Recently, the New York Post has highlighted “Double-Dipping” and phony “Disablity Pensions” as some of the corrupt practices that are bankrupting New York State:

    http://www.nypost.com/…/gold_plated_pay_for_disabled_pa_YAgzyM5gXvN0P14oNlABuK

    http://www.nypost.com/…/editorials/finally_cracking_down_0YXKcYXMlfte5woJW6UTqN

    HOW LONG BEFORE MARTY GOLDEN IS EXPOSED IN THE NY POST AS A
    “DISABILITY-PENSION DOUBLE-DIPPER”?

    Not only is Brooklyn’s only elected Republican State Senator Martin J. Golden guilty of both of these questionable practices himself, he is so completely in the pocket of several public employee unions, that he won’t vote for any reforms to those budget-busting items in the future. Golden’s voting on this completely parallels that of liberal Democratic Assemblyman PETER ABBATE, with whom Golden has often appeared at events in the 49th AD and other parts of Brooklyn, and against whom Golden has never campaigned.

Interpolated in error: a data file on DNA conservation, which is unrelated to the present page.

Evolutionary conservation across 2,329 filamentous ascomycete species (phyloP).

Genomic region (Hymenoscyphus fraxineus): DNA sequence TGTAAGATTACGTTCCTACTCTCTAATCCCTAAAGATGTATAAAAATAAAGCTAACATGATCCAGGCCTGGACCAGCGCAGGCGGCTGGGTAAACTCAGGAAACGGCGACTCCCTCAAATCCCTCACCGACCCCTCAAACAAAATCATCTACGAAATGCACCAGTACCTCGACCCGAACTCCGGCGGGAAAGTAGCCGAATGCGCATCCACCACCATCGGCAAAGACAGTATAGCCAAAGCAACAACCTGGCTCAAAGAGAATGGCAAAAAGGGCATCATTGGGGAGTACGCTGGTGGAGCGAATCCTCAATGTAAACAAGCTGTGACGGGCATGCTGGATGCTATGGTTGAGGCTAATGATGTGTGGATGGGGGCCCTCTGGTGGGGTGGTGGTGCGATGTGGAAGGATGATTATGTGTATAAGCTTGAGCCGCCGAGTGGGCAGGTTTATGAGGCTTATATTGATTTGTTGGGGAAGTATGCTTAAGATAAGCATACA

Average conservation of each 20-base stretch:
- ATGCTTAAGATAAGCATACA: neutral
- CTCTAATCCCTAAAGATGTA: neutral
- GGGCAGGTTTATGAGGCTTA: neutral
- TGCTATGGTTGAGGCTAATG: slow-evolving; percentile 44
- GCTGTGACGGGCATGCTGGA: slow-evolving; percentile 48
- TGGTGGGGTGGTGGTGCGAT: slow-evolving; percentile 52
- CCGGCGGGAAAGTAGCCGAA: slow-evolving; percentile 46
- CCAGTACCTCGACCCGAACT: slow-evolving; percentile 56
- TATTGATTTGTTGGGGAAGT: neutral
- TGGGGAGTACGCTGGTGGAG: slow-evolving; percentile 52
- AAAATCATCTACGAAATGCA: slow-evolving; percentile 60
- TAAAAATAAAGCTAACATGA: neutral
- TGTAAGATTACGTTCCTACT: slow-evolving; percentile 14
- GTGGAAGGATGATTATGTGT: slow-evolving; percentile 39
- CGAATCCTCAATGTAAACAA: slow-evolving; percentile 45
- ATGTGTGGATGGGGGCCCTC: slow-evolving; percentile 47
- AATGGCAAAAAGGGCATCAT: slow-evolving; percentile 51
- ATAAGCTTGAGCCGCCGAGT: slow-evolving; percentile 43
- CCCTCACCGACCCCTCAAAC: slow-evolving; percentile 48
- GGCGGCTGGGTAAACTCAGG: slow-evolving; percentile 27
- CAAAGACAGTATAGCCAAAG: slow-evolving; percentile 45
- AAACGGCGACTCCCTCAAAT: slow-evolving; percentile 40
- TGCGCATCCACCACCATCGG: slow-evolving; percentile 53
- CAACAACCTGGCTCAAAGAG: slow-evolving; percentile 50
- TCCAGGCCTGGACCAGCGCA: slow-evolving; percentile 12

As I said earlier about “We the People” of New York State, double-in- spades to conservative Republicans and Conservative Party members, they have to be morons to put up with this from “one of their own” representatives in Albany.

  2. Gatewood Tyler permalink
    August 18, 2010 7:06 am

    It just goes on and on.

    New York State government is an oxymoron, and “We the People” of New York have to be morons to put up with it.